Israeli Settler Fires at Palestinians’ Cars as Illegal Settlement Building Continues

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A Palestinian activist, Lema Nazeeh, argues with an Israeli soldier during clashes between security forces and Palestinians from the West Bank village of Bilin on January 30, 2015 in Bilin, west of Ramallah, following a march to protest against Israeli settlements. Israel published tenders to build 450 new settler homes in the occupied West Bank, a watchdog said, in a plan denounced by the Palestinians as a "war crime." AFP/Abbas Momani

Published Sunday, February 8, 2015

An Israeli settler opened fire at several cars belonging to Palestinians near the village of Aqraba south of Nablus on Saturday, Palestinian security sources told Ma’an news agency, as Zionist settlers set up several illegal mobile homes in the Nablus village of Jalud.

Security sources said there were no injuries reported from Saturday’s shooting. Several Israeli military patrols arrived in the area and stopped traffic for a short period of time following the incident.

Hate crimes by Israeli settlers against Palestinians and their property, referred to as “price tag” attacks, are systematic and often abetted by Israeli authorities, who rarely intervene in the violent attacks or prosecute the perpetrators.

According to the UN Office for the Coordination of Humanitarian Affairs (OCHA), there have been 2,100 Zionist settler violence attacks in the past eight years. The number quadrupled from 115 in 2006 to 399 in 2013.

Elsewhere in Nablus, Israeli settlers set up mobile homes in Jalud village on Saturday, a local official said.

Ghassan Daghlas, an official who monitors settler activity in the northern West Bank, said that several Israeli settlers set up five mobile homes in the Jabal Abu al-Rakha and Jabal Kweik areas in southern Jalud.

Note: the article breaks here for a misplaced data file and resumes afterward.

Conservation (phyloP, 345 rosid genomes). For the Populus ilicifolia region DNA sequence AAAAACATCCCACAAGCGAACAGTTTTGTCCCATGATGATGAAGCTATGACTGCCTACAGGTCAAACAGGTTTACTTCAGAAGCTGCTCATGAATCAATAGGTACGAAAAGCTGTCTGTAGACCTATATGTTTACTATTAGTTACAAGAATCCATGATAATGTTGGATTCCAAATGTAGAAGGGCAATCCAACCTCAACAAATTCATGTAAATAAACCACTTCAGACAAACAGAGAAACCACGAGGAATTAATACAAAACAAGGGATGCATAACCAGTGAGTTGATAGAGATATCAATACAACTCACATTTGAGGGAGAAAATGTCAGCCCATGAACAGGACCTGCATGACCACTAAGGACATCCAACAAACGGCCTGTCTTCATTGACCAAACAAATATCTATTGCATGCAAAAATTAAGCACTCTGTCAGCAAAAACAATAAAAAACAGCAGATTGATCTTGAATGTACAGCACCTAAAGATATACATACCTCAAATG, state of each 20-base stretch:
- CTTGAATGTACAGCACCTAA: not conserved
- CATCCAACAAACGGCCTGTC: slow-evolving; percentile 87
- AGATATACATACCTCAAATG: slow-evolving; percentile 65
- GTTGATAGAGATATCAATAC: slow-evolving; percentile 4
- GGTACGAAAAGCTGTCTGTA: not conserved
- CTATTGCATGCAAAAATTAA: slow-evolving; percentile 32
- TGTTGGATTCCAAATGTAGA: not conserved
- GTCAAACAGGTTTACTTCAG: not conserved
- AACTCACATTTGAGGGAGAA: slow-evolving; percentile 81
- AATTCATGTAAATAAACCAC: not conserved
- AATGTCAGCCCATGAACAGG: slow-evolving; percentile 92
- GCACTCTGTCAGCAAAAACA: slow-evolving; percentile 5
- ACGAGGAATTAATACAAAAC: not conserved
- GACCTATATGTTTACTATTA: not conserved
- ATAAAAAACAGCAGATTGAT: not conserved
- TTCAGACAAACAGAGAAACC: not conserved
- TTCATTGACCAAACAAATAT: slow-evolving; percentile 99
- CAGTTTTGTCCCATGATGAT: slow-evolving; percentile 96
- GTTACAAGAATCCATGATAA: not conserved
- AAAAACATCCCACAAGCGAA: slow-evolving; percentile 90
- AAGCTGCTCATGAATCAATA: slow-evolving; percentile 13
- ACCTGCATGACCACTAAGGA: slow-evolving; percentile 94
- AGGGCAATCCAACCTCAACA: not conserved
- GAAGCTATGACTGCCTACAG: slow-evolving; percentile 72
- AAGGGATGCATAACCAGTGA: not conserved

The areas are located between the illegal Israeli settlement outposts of Adi Ad and Esh Kodesh, Daghlas said.

More than 600,000 Israeli settlers, soaring from 189,000 in 1989, live in settlements across the West Bank and occupied East Jerusalem, in contravention of international law.

Settlers act without approval to expand settlements or create new ones in the West Bank, building outposts that are illegal even by the Israeli authorities' standards.

In most cases these settlement outposts are then "legalized" by Israel, and in rare cases they are dismantled.

Palestinians are rarely granted permission to build in the 60 percent of the West Bank under full Israeli military control, or in annexed East Jerusalem.

Israeli authorities have also allowed Zionist settlers to take over homes in Palestinian neighborhoods both in annexed East Jerusalem and the West Bank, and announced plans to build thousands of settlements strictly for Israeli settlers in East Jerusalem while ignoring Palestinian residents.

The roots of the Israel-Palestine conflict date back to 1917, when the British government, in the now-infamous Balfour Declaration, called for "the establishment in Palestine of a national home for the Jewish people."

As a result, some 700,000 Palestinians fled their homes, or were forcibly expelled, while hundreds of Palestinian villages and cities were razed to the ground by invading Zionist forces.

Israel then occupied East Jerusalem and the West Bank during the 1967 Middle East War. It later annexed the holy city in 1980, claiming it as the capital of the self-proclaimed Zionist state — a move never recognized by the international community.

(Ma’an, Al-Akhbar)


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